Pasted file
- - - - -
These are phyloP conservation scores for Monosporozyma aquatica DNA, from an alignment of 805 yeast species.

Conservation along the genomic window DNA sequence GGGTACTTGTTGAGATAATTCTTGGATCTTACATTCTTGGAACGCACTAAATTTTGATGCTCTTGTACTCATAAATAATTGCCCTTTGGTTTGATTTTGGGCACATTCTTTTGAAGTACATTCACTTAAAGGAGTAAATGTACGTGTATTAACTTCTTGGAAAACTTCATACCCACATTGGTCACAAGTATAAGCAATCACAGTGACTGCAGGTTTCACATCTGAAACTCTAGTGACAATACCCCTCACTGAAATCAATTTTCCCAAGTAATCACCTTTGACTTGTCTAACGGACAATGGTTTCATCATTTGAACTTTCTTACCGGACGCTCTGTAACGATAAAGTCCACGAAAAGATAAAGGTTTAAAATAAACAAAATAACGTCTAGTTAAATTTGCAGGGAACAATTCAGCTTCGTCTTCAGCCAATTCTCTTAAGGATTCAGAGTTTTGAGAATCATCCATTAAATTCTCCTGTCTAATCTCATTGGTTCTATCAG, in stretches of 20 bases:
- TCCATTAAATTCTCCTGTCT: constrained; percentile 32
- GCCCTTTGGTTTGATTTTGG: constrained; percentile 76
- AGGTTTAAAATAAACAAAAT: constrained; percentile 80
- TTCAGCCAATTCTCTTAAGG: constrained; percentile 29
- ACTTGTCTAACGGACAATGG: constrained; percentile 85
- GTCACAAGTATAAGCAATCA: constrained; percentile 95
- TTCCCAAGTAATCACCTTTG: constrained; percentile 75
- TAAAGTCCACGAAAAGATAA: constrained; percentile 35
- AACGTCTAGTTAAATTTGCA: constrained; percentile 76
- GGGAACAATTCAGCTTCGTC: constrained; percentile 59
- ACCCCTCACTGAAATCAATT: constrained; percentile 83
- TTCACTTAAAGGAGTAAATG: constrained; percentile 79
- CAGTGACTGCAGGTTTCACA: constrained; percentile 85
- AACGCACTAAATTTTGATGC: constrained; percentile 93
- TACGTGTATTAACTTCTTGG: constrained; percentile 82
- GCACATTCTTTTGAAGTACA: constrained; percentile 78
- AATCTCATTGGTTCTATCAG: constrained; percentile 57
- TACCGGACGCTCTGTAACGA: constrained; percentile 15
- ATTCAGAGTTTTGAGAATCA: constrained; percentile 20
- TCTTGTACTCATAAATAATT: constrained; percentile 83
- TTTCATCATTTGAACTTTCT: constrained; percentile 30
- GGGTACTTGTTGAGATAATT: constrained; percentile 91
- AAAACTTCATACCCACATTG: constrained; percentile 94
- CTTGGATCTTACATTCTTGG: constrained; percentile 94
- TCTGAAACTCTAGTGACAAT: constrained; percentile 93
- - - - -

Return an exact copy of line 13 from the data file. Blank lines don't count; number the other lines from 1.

- ACCCCTCACTGAAATCAATT: constrained; percentile 83